Silicon Valley has been successful partially due to employee mobility. California forbids non-compete agreements, and it’s a fundamental policy of the state that any agreement in restraint of competition is to that extent void. There are certain exceptions, such as a person selling the goodwill of a business to a buyer who wants him or her to refrain from carrying on a similar business within a certain geographic area in which the original business has been sold.
However, most non-compete agreements that are enforceable to restrict workers in other states are void in California. Almost one in five employees in America is now subject to a non-compete clause, and many of these employees are in low-paying or blue collar jobs. For example, a well-known case involved the sandwich chain Jimmy John’s, which tried to stop its former franchisees from working for other sandwich makers. As a result, Silicon Valley employees are able to shift tech jobs relatively easily. The result has been substantial innovation.
Researchers have found that non-compete clauses in other states force workers to stay longer in one job, and they earn less than they would in a state like California, or in a country like Israel, which is also hostile to non-compete agreements. Although firms may invest more in research and development if their investment is protected by a non-compete clause, a worker who is locked into a particular company invests less in self-training, and this affects what the worker produces and creates. Ultimately, non-compete clauses chill innovation more than they help it.
Although Austin’s tech industry grew by 41.4% between 2001 and 2013, the rise of enforceable non-compete agreements is stifling opportunities for employees to move between companies. Unlike in California, in Texas, a carefully drafted non-compete agreement is likely to be enforced by the courts. For example, an properly phrased non-compete agreement related to a legitimate interest like trade secret protection that has a reasonable scope is likely to be enforced.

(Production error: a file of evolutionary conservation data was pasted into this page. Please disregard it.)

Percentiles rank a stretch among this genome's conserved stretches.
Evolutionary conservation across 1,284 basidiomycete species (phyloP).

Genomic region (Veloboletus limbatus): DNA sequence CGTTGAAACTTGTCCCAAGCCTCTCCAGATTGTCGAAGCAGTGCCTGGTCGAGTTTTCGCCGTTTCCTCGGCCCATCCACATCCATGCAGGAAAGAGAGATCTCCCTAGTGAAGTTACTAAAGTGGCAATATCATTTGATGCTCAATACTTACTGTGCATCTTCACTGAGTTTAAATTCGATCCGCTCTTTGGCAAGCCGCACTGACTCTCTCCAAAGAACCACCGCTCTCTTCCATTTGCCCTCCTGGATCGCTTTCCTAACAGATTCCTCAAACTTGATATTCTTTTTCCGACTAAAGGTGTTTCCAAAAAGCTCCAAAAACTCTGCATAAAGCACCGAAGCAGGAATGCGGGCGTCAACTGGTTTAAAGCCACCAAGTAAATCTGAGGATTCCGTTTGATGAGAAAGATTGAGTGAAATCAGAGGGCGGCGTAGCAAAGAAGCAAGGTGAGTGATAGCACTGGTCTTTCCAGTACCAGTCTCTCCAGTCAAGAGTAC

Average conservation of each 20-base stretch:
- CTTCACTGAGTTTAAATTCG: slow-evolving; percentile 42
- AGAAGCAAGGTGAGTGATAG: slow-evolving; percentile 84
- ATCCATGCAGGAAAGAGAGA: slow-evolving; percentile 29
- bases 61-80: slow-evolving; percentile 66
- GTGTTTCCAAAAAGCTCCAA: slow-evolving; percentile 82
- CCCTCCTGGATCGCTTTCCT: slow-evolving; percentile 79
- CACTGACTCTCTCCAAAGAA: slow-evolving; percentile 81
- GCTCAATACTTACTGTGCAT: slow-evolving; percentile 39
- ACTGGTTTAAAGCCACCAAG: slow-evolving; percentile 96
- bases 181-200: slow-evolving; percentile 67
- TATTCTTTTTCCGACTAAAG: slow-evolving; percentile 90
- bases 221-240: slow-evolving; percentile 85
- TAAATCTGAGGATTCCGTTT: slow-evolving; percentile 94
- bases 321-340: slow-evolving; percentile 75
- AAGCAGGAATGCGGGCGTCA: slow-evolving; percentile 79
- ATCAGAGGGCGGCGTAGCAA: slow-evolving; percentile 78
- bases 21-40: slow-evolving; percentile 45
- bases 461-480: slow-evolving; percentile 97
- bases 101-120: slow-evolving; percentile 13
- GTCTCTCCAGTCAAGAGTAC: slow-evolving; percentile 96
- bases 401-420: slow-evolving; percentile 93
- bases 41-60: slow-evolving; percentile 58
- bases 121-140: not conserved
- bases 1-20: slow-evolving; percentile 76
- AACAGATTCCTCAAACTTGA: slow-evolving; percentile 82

In Texas, an employee’s promise not to compete must be part of an otherwise enforceable agreement. A non-compete agreement can’t be overbroad and needs to be limited by geographic region, clientele base, duration, and scope of prohibited activities. The scope of the non-compete is not supposed to be broader than necessary to protect the employer’s interests.
An employee in Texas needs to consider not only whether he or she is covered by a non-compete agreement, but also whether he or she may be affected by the Texas Uniform Trade Secrets Act. Under this law, an employer can sue a former employee if he or she takes trade secrets belonging to the employer.
A worker’s value to the next employer stems from skills and knowledge in prior positions. When non-compete agreements are enforced, the employer is treated as owning the skills and knowledge that the worker gains. When an employee signs a non-compete agreement in Austin, he may become an expert in a particular type of technology, but he can’t use his knowledge when he tries to move on to another job. Ultimately, this prevents Austin from developing its full potential as a site of innovation.
It can be important to obtain representation from an experienced employment lawyer when you have a dispute with your employer regarding non-compete agreements or other matters. Contact us at (214) 528-6500 or via our online intake form.
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